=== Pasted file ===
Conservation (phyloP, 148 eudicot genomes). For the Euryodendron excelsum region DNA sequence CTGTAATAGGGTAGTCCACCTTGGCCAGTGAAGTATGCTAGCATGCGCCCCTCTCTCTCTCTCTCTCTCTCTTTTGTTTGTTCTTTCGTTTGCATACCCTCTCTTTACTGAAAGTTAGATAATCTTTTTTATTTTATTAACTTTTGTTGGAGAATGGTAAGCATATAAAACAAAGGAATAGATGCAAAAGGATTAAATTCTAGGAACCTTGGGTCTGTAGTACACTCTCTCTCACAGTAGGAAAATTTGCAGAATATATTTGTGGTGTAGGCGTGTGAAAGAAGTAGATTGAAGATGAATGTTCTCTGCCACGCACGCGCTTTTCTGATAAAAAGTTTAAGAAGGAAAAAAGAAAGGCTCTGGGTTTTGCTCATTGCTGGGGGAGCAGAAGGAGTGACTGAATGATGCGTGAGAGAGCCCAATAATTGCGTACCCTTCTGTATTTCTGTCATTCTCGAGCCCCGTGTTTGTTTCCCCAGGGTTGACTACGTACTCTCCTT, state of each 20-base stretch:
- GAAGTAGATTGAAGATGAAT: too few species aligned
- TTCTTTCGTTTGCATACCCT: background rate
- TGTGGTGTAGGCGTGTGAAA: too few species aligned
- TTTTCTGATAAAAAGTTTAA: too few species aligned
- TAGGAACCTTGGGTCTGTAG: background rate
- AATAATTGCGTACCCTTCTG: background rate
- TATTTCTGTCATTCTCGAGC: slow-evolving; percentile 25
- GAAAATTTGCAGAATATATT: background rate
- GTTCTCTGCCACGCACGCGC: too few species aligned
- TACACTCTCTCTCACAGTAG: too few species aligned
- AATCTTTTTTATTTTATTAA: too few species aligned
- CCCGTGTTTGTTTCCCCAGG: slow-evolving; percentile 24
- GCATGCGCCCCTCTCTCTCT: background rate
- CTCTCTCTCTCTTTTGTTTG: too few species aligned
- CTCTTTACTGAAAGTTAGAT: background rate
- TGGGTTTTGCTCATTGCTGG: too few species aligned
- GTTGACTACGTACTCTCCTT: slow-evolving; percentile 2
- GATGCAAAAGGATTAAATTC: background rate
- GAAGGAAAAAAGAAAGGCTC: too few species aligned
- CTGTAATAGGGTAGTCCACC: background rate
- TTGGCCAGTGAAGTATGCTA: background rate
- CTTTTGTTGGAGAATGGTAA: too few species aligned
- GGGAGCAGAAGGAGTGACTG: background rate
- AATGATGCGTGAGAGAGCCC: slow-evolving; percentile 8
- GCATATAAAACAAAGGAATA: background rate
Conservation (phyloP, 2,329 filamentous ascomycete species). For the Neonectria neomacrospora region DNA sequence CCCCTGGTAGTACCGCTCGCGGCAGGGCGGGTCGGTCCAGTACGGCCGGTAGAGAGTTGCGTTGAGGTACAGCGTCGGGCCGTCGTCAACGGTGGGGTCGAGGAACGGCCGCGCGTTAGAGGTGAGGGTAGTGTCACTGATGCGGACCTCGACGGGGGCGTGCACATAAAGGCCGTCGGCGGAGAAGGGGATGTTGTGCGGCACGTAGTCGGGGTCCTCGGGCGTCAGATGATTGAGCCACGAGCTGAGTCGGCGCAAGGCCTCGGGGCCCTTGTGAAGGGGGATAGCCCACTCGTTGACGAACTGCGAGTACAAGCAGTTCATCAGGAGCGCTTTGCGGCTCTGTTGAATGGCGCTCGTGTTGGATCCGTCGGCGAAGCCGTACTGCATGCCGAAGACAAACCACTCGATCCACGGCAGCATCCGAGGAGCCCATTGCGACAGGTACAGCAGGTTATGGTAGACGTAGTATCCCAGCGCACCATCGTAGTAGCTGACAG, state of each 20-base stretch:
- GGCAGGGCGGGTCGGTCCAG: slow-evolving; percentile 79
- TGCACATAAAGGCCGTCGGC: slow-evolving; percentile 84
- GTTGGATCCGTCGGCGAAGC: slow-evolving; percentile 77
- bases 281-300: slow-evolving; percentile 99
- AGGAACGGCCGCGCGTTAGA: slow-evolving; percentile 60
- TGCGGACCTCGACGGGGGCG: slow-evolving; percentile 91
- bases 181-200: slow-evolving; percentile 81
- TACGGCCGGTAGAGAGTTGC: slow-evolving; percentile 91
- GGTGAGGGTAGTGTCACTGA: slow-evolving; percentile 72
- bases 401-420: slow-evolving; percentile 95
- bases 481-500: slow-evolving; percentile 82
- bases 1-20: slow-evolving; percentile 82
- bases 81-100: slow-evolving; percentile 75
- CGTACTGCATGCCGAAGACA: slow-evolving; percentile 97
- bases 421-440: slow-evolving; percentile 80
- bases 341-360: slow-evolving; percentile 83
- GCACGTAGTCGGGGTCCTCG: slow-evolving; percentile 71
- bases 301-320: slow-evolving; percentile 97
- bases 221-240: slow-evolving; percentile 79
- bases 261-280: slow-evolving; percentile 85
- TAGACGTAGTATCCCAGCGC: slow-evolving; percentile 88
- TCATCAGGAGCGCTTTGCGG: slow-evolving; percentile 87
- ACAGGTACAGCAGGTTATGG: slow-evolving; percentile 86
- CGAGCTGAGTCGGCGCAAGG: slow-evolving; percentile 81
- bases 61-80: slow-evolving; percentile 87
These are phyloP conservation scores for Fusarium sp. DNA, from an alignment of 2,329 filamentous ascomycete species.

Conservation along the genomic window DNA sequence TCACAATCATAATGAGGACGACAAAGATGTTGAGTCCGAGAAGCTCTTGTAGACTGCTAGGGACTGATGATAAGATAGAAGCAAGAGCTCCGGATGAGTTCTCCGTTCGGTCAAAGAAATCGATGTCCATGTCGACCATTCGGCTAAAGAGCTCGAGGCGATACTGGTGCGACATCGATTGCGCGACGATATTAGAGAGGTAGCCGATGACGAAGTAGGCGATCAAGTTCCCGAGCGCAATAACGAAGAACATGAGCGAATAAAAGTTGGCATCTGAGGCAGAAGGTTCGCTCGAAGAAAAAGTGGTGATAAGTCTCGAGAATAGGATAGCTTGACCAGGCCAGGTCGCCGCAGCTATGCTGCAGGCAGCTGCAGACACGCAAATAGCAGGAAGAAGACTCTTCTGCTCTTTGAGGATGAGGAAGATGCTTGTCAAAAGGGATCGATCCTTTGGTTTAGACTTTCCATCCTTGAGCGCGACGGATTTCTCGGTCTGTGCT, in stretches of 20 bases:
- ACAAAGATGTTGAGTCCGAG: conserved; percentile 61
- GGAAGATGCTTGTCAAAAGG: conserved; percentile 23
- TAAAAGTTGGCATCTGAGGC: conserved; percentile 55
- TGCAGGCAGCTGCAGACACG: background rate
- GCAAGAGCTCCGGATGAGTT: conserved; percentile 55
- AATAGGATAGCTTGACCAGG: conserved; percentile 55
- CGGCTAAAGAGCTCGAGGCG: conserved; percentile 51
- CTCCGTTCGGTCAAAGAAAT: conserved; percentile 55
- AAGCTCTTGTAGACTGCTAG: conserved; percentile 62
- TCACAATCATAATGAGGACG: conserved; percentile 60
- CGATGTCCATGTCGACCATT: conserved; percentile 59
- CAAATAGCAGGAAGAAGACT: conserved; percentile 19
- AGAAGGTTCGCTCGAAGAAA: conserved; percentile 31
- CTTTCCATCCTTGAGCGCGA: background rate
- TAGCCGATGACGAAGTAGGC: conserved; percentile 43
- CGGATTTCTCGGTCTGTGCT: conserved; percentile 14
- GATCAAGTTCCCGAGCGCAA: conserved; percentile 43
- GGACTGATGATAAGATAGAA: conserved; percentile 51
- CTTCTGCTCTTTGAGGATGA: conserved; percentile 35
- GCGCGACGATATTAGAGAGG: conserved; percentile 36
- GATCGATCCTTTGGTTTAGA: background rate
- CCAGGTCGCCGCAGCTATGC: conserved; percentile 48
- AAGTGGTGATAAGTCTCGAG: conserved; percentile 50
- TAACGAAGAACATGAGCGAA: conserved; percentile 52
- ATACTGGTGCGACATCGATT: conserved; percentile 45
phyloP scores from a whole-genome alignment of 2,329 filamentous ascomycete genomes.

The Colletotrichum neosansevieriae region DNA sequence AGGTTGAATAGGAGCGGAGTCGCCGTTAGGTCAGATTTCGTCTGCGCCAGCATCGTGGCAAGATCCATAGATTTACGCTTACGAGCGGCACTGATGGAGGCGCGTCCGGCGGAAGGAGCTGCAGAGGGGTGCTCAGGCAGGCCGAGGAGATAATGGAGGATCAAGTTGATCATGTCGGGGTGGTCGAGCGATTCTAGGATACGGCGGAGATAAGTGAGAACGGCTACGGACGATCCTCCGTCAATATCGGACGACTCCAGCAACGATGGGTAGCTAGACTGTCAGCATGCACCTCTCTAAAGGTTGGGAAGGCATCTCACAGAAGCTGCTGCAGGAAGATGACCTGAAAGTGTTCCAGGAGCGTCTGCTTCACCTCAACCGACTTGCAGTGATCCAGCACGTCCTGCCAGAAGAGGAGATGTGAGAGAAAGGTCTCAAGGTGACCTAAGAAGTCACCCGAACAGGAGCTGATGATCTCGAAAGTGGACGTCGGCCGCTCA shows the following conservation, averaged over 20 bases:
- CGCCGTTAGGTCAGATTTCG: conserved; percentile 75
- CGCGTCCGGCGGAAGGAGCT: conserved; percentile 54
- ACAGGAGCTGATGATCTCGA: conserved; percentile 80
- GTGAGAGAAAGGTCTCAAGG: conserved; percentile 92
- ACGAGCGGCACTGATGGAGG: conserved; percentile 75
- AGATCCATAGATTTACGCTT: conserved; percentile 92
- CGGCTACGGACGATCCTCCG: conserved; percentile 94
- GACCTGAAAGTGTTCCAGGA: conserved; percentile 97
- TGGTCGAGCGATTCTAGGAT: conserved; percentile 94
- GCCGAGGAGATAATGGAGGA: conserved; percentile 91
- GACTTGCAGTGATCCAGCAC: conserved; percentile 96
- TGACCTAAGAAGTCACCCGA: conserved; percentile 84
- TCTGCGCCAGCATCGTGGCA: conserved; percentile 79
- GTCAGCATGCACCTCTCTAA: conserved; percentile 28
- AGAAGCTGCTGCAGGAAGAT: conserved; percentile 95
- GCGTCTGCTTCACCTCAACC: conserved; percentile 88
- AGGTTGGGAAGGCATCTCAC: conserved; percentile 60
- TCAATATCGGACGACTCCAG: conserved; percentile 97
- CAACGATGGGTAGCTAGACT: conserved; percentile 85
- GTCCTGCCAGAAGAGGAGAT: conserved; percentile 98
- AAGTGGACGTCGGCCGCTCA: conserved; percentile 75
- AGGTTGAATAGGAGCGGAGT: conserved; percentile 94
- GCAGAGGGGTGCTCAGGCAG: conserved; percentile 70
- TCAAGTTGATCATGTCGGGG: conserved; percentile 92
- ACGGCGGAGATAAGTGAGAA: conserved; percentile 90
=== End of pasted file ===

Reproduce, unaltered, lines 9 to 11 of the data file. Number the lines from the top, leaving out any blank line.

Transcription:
- GAAAATTTGCAGAATATATT: background rate
- GTTCTCTGCCACGCACGCGC: too few species aligned
- TACACTCTCTCTCACAGTAG: too few species aligned